An international team of astronomers has investigated an extremely luminous infrared galaxy known as WISEJ090924.01+000211.1 (or WISEJ0909+0002 for short) as part of the eROSITA ﬁnal equatorial depth survey (eFEDS). Results of this study, published April 6 on the arXiv pre-print server, provide important insights into the properties of this galaxy.
Luminous infrared galaxies (LIRGs) are galaxies emitting more energy in the infrared portion of the spectrum, with luminosities above 100 billion solar luminosities. LIRGs with luminosities exceeding 100 trillion solar luminosities are known as extremely luminous infrared galaxies (ELIRGs).
The infrared luminosity of ELIRGs is assumed to be produced by star formation, active galactic nucleus (AGN) activity, or both. Hence, studies of ELIRGs could shed more light on the process of galaxy formation and evolution. They could also provide more insights about the connection of these galaxies to their supermassive black holes (SMBHs).
WISEJ0909+0002 was first detected as an ELIRG candidate at a redshift of 1.87 using the eROSITA X-ray instrument onboard the Spektr-RG spacecraft. Recently, by analyzing data from eFEDS, a team of astronomers led by Yoshiki Toba of the Kyoto University in Japan has confirmed the ELIRG status of WISEJ0909+0002 and learned essential information about the nature of this object. The study was complemented by archival data from NASA’s Chandra and ESA’s XMM-Newton spacecraft.
The results indicate that WISEJ0909+0002 has an infrared luminosity of about 179 trillion solar luminosities. This was derived from spectral energy distribution (SED) modeling based on photometric data and confirms that this galaxy is an ELIRG.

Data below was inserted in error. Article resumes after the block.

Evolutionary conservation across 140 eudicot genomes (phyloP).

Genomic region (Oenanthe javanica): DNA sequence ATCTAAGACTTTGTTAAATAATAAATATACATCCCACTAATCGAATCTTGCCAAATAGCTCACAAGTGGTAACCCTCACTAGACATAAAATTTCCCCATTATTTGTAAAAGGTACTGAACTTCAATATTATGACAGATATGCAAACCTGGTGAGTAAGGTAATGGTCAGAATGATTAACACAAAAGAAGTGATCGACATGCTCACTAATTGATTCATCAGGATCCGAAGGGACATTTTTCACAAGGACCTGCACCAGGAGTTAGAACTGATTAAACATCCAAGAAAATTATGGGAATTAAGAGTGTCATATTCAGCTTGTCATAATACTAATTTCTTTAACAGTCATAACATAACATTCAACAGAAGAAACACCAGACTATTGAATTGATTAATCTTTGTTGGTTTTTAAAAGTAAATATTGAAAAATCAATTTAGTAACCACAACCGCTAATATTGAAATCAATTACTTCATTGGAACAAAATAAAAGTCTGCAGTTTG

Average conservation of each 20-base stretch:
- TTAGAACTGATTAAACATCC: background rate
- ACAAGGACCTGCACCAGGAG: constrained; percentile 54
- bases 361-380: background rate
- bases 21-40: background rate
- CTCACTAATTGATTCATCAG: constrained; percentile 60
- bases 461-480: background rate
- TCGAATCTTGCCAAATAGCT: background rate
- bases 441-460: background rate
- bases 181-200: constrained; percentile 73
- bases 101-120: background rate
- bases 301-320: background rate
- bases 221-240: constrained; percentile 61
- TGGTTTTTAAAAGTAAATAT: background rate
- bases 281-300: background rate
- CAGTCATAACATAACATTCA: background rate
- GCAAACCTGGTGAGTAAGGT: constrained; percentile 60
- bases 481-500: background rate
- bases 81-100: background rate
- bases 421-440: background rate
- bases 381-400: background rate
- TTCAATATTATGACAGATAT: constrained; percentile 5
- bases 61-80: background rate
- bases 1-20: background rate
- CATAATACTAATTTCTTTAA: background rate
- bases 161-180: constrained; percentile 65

According to the paper, WISEJ0909+0002 is a very luminous unobscured type-1 active galactic nucleus (AGN). The photon index, hydrogen column density, and absorption-corrected hard X-ray luminosity in the rest frame 2–10 keV were found to be 1.73, less than 21.0, and approximately 2.1 quattuordecillion erg/s. These values are typical for luminous unobscured type-1 AGNs.
The astronomers noted that the relatively low hydrogen column density of WISEJ0909+0002 is surprising given its extraordinary infrared luminosity. It may suggest that this ELIRG is embedded within a large amount of gas and dust. All in all, the observed properties of WISEJ0909+0002 seem to indicate that we are witnessing a short-lived ELIRG phase in the course of galactic evolution of this source.
“A remarkably high LIR despite very low NH would indicate that we are witnessing a short-lived phase in which hydrogen gas along the line of sight is blown outwards, whereas warm and hot dust heated by AGNs still exist,” the researchers concluded.
The study also revealed that WISEJ0909+0002 has a mass of nearly 500 billion solar masses, while the mass of its supermassive black hole is estimated to be at a level of some 7.4 billion solar masses. The star-formation rate of this galaxy was calculated to be around 3,850 solar masses per year.
Citation: Study explores extremely luminous infrared galaxy WISEJ0909+0002 (2021, April 14) retrieved 14 April 2021 from https://phys.org/news/2021-04-explores-extremely-luminous-infrared-galaxy.html
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